Entertainment and attractions
As a country beginning with J according to Countryaah, Japan is an inexhaustible storehouse of natural and man-made beauties. Even a few months is not enough to catch a glimpse of the magnificent imperial palaces, luxurious gardens lost in the urban jungle, and grandiose skyscrapers. You can wander around Japanese museums for weeks, comprehending traditional art, studying the rich history of the state and marveling at the flight of thought of modern authors.
The list of the most famous and desirable places to visit is headed by the sacred Mount Fuji, on top of which hundreds of tourists flock every summer, and the White Heron (Himeji) Castle of the 14th century, an example of Japanese architecture.
A tour of Tokyo should start with a tour of the Imperial Palace Park or a stroll through the Ginza and Shinjuku districts, vibrant, dynamic and modern parts of the city where the spirit of modern Japan seems to be in the air. A trip to the Land of the Rising Sun will not be complete without a visit to the Kabuki-za theater, the main automobile museum – the exhibition center of the Toyota Corporation and Tokyo Disney.
Only for viewing numerous castles you need to plan at least a few days: black Matsumoto, located 3 hours drive from Tokyo, elegant Nijo, Nagoya citadel – the residence of the powerful Tokugawa, ancient Matsue with a collection of samurai armor and weapons – the list is endless.
Be sure to visit the International Manga Museum in Kyoto to learn about the history of Japanese comics that have gained popularity around the world. The unique collection of the Miraikan Museum in Tokyo is an exhibition of the most advanced technologies and scientific achievements of the Japanese.
The popular “dinner with geisha” entertainment that is mandatory for tourists in Japan, in truth, is not quite what the average traveler imagines. Firstly, the delight of ladies in Japanese implies downright Victorian chastity: many meters of kimono windings (God forbid, a fragment of the female body will flash – this will offend the samurai’s eyesight!), inaudible steps and eyes on the floor. Secondly, it will not be possible to have a good meal after a hard sightseeing day – old Japanese dishes are served, namely all sorts of fried worm bugs, garnished with a delicacy blade of grass. Thirdly, the skill of a geisha is learned throughout life, and for such a responsible matter as representing the country to tourists, the most experienced, wise and elderly are chosen. Fourth, sweeteners are certainly supposed to sing traditional songs and strum on the local version of the lute. In general, you already understood: dinner with geishas requires Nordic fortitude and a fair amount of love for Japan.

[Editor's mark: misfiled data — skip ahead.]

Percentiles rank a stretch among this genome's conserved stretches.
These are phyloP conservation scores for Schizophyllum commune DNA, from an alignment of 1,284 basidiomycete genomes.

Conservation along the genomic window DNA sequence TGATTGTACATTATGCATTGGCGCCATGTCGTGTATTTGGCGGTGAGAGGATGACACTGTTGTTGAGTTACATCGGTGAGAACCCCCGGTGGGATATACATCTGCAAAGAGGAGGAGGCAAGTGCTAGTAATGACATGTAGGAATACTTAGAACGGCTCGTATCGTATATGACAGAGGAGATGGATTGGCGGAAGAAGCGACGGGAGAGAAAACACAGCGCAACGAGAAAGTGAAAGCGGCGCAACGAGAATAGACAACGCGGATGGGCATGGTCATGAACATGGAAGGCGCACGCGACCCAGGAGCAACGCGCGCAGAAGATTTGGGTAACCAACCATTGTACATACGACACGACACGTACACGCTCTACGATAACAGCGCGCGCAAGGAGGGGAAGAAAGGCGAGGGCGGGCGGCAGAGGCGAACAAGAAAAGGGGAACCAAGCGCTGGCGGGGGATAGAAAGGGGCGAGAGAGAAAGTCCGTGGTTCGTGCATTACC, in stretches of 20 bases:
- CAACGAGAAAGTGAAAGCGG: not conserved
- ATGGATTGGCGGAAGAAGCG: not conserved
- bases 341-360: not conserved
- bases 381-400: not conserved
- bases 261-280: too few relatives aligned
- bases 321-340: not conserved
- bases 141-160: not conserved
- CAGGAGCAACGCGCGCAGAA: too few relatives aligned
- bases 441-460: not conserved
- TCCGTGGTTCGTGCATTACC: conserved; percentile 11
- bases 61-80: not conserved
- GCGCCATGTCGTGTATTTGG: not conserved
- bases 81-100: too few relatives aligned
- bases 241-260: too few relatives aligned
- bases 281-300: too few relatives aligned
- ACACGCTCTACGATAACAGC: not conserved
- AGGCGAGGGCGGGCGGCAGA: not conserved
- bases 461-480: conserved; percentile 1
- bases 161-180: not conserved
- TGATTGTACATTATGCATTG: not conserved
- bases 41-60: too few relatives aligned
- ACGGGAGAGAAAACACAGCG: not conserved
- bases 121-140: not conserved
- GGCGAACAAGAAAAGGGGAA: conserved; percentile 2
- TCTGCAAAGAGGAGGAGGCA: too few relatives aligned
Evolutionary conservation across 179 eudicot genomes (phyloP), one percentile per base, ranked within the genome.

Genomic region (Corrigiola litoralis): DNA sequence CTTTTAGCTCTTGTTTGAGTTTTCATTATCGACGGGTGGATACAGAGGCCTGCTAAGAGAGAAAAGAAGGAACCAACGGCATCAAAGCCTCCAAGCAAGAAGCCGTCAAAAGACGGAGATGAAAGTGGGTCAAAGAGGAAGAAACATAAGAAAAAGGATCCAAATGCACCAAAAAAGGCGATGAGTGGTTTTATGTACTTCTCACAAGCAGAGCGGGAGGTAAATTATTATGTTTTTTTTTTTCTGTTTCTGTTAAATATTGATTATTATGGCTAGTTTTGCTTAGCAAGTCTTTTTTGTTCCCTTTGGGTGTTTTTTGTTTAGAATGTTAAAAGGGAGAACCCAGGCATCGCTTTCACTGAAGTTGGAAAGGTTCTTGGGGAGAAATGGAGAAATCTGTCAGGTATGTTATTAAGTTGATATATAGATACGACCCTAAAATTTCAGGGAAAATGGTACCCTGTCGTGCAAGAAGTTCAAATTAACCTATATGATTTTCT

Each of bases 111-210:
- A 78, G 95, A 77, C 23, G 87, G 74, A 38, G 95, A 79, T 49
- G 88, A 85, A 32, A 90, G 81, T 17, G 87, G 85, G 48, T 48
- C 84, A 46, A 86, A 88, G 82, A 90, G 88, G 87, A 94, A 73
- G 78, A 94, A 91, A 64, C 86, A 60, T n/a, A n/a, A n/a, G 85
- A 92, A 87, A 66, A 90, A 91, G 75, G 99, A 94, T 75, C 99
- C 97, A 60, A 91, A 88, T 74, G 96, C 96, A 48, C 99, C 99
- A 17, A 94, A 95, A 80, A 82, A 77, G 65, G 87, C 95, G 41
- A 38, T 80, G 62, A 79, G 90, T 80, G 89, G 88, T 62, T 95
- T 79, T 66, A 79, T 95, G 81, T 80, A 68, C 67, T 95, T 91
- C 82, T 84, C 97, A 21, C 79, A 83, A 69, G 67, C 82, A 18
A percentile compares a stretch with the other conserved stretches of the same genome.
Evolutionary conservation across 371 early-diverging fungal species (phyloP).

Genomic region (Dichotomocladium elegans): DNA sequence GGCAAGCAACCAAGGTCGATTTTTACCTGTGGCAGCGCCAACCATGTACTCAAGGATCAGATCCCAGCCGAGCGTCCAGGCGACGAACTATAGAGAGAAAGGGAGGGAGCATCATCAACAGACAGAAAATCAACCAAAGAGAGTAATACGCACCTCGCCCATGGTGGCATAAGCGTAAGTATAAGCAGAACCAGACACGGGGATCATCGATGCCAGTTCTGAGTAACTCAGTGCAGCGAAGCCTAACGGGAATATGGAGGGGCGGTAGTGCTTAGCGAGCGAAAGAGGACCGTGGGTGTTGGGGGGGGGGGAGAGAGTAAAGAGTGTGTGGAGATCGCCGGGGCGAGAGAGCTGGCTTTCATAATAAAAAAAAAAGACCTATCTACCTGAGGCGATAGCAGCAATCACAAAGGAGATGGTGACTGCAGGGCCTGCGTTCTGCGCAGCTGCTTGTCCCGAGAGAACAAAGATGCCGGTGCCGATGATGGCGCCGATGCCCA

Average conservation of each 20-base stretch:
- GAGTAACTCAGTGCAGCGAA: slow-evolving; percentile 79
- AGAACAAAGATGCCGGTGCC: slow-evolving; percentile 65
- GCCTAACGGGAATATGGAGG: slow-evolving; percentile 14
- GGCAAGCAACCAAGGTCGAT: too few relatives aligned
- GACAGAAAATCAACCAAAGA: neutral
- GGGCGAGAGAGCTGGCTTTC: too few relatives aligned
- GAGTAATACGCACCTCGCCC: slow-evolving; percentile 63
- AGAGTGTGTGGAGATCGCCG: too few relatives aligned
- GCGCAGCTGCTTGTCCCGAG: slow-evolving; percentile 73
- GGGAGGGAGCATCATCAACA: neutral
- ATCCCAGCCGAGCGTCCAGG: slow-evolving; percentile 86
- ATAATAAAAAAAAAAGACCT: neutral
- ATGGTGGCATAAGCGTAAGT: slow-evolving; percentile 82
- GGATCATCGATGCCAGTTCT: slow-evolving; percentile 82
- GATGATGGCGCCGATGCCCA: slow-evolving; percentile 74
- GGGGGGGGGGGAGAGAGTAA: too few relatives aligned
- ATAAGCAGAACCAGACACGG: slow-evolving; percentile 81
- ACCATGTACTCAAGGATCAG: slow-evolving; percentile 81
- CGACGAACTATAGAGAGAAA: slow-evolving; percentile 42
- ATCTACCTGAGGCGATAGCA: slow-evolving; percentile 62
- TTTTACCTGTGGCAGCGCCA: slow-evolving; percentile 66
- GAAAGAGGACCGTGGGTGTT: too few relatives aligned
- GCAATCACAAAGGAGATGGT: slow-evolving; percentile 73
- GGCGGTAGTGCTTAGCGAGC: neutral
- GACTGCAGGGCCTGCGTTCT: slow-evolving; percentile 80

It is impossible to get a complete picture of the nation’s capital without a visit to the Tsukiji fish market. Hundreds of species of sea creatures await customers on the shelves, and local restaurants offer mouth-watering sushi and other snacks.
Traditions and customs of Japan
Throughout its history, Japan has repeatedly passed through periods of openness and isolation, and therefore Japanese culture is something unique: while there is an obvious Chinese influence, it still retains many purely national traditions and customs.
The flowering of the Japanese plum and cherry (March-April) led to the formation of one of the national traditions of Japan – “hanami” or “flower admiring”, accompanied by picnics and walks in the parks.
There are two main religions in Japan: Shinto, based on the animistic beliefs of the ancient Japanese, and Buddhism, brought by monks from China.
- When cherry blossoms in Japan
Japan and karaoke
The national fun of the Japanese No. 1 – karaoke – like all ingenious, was born into the world by pure chance. Back in 1971, the drummer of a now forgotten rock band named Daisuke Inoue noticed that the audience was visibly bored during the intermission. Then the inventive Japanese came up with the idea of playing backing tracks of popular songs (by the way, “karaoke” literally means “empty orchestra”), and so that the audience would not get confused in words, handing out texts to them. Thus, while the musicians were resting, the audience cheered themselves up with choral singing.
However, again, like everything ingenious, Daisuke-san’s invention was not immediately appreciated – karaoke began to win popular love only 15 years later. But today, the number of karaoke bars in the Japanese capital alone goes to the thousands – it is not for nothing that Tokyo has acquired the unspoken title of the world capital of public singing. So it’s quite understandable on vacation the desire “I’ll sing right now!” in Japan will be guaranteed to be implemented.
Holidays and events
Of greatest interest to tourists are the traditional Japanese holidays – matsuri, of which there are more than 200 a year. As a rule, they are accompanied by colorful processions and the performance of certain rituals unique to each region of the country.
Several events have gained worldwide notoriety. First of all, this is the Cherry Blossom Festival – the period from late March to mid-April, when the trees in the parks of Tokyo, Kyoto, Sapporo, Osaka are covered with white and pink buds, and people wander around them in a state of blissful contemplation. No less interesting is the Snow Sculpture Festival, held annually in Sapporo in February and attracting millions of tourists. The March Honen Matsuri is a Shinto festival dedicated to fertility. A vivid illustration of Japanese traditions is the day of commemoration of the dead according to the Buddhist tradition of O-Bon and Setsubun, which marks the onset of spring and is accompanied by a ritual exorcism of demons.
Great luck if a foreigner is lucky enough to get to one of the local festivals, an unforgettable experience is guaranteed.